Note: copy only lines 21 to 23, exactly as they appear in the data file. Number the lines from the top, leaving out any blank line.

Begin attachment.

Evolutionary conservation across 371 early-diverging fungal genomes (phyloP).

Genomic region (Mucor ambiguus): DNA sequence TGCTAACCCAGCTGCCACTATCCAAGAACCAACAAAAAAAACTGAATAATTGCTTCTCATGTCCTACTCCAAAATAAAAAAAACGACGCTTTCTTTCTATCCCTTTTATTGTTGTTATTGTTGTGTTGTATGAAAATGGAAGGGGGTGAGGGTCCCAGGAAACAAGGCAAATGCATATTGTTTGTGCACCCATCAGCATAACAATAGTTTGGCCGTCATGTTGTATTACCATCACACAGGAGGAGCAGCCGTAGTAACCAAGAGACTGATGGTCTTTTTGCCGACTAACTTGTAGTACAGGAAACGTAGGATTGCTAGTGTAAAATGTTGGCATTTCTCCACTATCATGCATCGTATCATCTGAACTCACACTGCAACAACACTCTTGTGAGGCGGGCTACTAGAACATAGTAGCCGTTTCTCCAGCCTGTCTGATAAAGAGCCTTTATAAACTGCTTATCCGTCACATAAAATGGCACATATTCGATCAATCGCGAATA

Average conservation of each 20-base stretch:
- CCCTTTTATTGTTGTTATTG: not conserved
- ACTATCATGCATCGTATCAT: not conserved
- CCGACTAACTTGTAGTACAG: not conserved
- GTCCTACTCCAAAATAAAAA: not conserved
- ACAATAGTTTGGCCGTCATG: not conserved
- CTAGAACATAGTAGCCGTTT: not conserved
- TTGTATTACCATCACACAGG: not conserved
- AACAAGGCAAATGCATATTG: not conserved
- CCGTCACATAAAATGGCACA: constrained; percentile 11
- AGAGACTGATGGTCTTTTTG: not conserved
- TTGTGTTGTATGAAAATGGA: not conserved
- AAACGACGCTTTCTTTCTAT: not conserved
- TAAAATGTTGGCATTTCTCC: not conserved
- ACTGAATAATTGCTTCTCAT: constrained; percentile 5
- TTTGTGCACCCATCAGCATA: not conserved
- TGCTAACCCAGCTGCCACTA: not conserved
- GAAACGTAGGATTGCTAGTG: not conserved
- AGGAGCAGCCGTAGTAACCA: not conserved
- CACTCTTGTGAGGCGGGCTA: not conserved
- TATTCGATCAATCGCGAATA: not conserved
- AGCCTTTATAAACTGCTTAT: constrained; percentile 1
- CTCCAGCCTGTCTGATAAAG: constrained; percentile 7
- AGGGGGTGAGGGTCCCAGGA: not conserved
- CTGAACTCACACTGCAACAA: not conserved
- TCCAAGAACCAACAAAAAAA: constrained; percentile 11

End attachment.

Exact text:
- AGGAGCAGCCGTAGTAACCA: not conserved
- CACTCTTGTGAGGCGGGCTA: not conserved
- TATTCGATCAATCGCGAATA: not conserved